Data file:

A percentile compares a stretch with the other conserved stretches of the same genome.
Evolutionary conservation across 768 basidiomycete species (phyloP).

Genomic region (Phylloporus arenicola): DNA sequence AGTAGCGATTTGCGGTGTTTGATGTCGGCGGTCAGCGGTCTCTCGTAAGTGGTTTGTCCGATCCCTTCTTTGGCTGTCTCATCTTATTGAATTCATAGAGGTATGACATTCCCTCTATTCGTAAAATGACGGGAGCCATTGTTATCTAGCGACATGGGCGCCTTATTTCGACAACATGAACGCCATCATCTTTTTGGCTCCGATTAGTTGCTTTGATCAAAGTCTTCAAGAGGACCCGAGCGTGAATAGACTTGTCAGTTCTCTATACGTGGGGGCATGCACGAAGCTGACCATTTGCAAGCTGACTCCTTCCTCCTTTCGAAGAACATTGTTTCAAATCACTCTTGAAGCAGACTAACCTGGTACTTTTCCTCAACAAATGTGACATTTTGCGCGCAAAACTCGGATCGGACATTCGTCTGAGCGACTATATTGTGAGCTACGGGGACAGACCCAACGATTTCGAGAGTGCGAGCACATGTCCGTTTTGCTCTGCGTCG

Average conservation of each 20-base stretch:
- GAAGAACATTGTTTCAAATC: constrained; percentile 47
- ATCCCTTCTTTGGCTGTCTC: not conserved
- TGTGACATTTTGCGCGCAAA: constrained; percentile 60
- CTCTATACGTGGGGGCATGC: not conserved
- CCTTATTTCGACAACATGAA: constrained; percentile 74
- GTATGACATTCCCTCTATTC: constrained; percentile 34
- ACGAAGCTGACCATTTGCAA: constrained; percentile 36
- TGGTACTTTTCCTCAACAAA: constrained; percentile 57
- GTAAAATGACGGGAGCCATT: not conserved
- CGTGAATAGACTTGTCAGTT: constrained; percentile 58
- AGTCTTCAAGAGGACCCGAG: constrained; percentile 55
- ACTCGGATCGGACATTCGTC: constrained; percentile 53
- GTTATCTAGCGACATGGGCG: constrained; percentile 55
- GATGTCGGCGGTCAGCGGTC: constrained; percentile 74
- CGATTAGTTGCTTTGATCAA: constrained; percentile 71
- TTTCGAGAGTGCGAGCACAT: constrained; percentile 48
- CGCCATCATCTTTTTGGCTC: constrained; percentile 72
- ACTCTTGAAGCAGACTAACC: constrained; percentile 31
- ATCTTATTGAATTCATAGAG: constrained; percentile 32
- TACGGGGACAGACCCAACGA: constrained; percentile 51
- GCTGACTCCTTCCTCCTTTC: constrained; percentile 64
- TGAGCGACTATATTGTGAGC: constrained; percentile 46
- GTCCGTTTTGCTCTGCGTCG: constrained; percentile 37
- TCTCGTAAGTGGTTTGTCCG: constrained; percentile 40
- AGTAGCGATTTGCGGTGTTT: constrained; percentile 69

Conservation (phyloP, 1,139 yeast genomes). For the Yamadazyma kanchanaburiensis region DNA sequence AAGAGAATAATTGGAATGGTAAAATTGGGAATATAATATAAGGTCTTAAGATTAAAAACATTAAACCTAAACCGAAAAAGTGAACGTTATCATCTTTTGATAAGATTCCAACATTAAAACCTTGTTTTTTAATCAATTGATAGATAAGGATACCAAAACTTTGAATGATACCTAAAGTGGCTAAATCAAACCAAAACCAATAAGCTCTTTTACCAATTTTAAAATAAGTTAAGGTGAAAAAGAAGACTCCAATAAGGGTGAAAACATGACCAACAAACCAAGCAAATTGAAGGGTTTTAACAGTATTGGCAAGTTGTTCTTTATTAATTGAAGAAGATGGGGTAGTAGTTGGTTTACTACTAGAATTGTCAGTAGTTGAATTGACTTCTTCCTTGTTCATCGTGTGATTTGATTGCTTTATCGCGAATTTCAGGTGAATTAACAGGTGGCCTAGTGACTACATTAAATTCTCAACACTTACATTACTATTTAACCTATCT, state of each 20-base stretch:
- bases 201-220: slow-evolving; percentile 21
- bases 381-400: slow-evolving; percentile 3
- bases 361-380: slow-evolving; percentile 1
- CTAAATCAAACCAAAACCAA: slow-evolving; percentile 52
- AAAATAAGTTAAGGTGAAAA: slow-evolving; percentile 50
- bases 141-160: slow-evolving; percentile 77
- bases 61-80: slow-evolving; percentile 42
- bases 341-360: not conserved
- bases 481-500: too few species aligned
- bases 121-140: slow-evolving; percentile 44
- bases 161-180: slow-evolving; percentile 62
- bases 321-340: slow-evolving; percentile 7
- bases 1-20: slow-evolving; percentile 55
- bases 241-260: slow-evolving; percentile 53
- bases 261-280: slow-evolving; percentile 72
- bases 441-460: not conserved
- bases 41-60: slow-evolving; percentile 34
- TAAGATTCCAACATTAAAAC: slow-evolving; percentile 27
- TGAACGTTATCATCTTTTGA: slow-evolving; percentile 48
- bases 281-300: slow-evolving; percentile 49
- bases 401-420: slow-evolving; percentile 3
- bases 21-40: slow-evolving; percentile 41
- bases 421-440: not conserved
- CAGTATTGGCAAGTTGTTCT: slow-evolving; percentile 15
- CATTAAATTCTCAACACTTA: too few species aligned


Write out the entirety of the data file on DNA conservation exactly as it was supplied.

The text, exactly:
A percentile compares a stretch with the other conserved stretches of the same genome.
Evolutionary conservation across 768 basidiomycete species (phyloP).

Genomic region (Phylloporus arenicola): DNA sequence AGTAGCGATTTGCGGTGTTTGATGTCGGCGGTCAGCGGTCTCTCGTAAGTGGTTTGTCCGATCCCTTCTTTGGCTGTCTCATCTTATTGAATTCATAGAGGTATGACATTCCCTCTATTCGTAAAATGACGGGAGCCATTGTTATCTAGCGACATGGGCGCCTTATTTCGACAACATGAACGCCATCATCTTTTTGGCTCCGATTAGTTGCTTTGATCAAAGTCTTCAAGAGGACCCGAGCGTGAATAGACTTGTCAGTTCTCTATACGTGGGGGCATGCACGAAGCTGACCATTTGCAAGCTGACTCCTTCCTCCTTTCGAAGAACATTGTTTCAAATCACTCTTGAAGCAGACTAACCTGGTACTTTTCCTCAACAAATGTGACATTTTGCGCGCAAAACTCGGATCGGACATTCGTCTGAGCGACTATATTGTGAGCTACGGGGACAGACCCAACGATTTCGAGAGTGCGAGCACATGTCCGTTTTGCTCTGCGTCG

Average conservation of each 20-base stretch:
- GAAGAACATTGTTTCAAATC: constrained; percentile 47
- ATCCCTTCTTTGGCTGTCTC: not conserved
- TGTGACATTTTGCGCGCAAA: constrained; percentile 60
- CTCTATACGTGGGGGCATGC: not conserved
- CCTTATTTCGACAACATGAA: constrained; percentile 74
- GTATGACATTCCCTCTATTC: constrained; percentile 34
- ACGAAGCTGACCATTTGCAA: constrained; percentile 36
- TGGTACTTTTCCTCAACAAA: constrained; percentile 57
- GTAAAATGACGGGAGCCATT: not conserved
- CGTGAATAGACTTGTCAGTT: constrained; percentile 58
- AGTCTTCAAGAGGACCCGAG: constrained; percentile 55
- ACTCGGATCGGACATTCGTC: constrained; percentile 53
- GTTATCTAGCGACATGGGCG: constrained; percentile 55
- GATGTCGGCGGTCAGCGGTC: constrained; percentile 74
- CGATTAGTTGCTTTGATCAA: constrained; percentile 71
- TTTCGAGAGTGCGAGCACAT: constrained; percentile 48
- CGCCATCATCTTTTTGGCTC: constrained; percentile 72
- ACTCTTGAAGCAGACTAACC: constrained; percentile 31
- ATCTTATTGAATTCATAGAG: constrained; percentile 32
- TACGGGGACAGACCCAACGA: constrained; percentile 51
- GCTGACTCCTTCCTCCTTTC: constrained; percentile 64
- TGAGCGACTATATTGTGAGC: constrained; percentile 46
- GTCCGTTTTGCTCTGCGTCG: constrained; percentile 37
- TCTCGTAAGTGGTTTGTCCG: constrained; percentile 40
- AGTAGCGATTTGCGGTGTTT: constrained; percentile 69

Conservation (phyloP, 1,139 yeast genomes). For the Yamadazyma kanchanaburiensis region DNA sequence AAGAGAATAATTGGAATGGTAAAATTGGGAATATAATATAAGGTCTTAAGATTAAAAACATTAAACCTAAACCGAAAAAGTGAACGTTATCATCTTTTGATAAGATTCCAACATTAAAACCTTGTTTTTTAATCAATTGATAGATAAGGATACCAAAACTTTGAATGATACCTAAAGTGGCTAAATCAAACCAAAACCAATAAGCTCTTTTACCAATTTTAAAATAAGTTAAGGTGAAAAAGAAGACTCCAATAAGGGTGAAAACATGACCAACAAACCAAGCAAATTGAAGGGTTTTAACAGTATTGGCAAGTTGTTCTTTATTAATTGAAGAAGATGGGGTAGTAGTTGGTTTACTACTAGAATTGTCAGTAGTTGAATTGACTTCTTCCTTGTTCATCGTGTGATTTGATTGCTTTATCGCGAATTTCAGGTGAATTAACAGGTGGCCTAGTGACTACATTAAATTCTCAACACTTACATTACTATTTAACCTATCT, state of each 20-base stretch:
- bases 201-220: slow-evolving; percentile 21
- bases 381-400: slow-evolving; percentile 3
- bases 361-380: slow-evolving; percentile 1
- CTAAATCAAACCAAAACCAA: slow-evolving; percentile 52
- AAAATAAGTTAAGGTGAAAA: slow-evolving; percentile 50
- bases 141-160: slow-evolving; percentile 77
- bases 61-80: slow-evolving; percentile 42
- bases 341-360: not conserved
- bases 481-500: too few species aligned
- bases 121-140: slow-evolving; percentile 44
- bases 161-180: slow-evolving; percentile 62
- bases 321-340: slow-evolving; percentile 7
- bases 1-20: slow-evolving; percentile 55
- bases 241-260: slow-evolving; percentile 53
- bases 261-280: slow-evolving; percentile 72
- bases 441-460: not conserved
- bases 41-60: slow-evolving; percentile 34
- TAAGATTCCAACATTAAAAC: slow-evolving; percentile 27
- TGAACGTTATCATCTTTTGA: slow-evolving; percentile 48
- bases 281-300: slow-evolving; percentile 49
- bases 401-420: slow-evolving; percentile 3
- bases 21-40: slow-evolving; percentile 41
- bases 421-440: not conserved
- CAGTATTGGCAAGTTGTTCT: slow-evolving; percentile 15
- CATTAAATTCTCAACACTTA: too few species aligned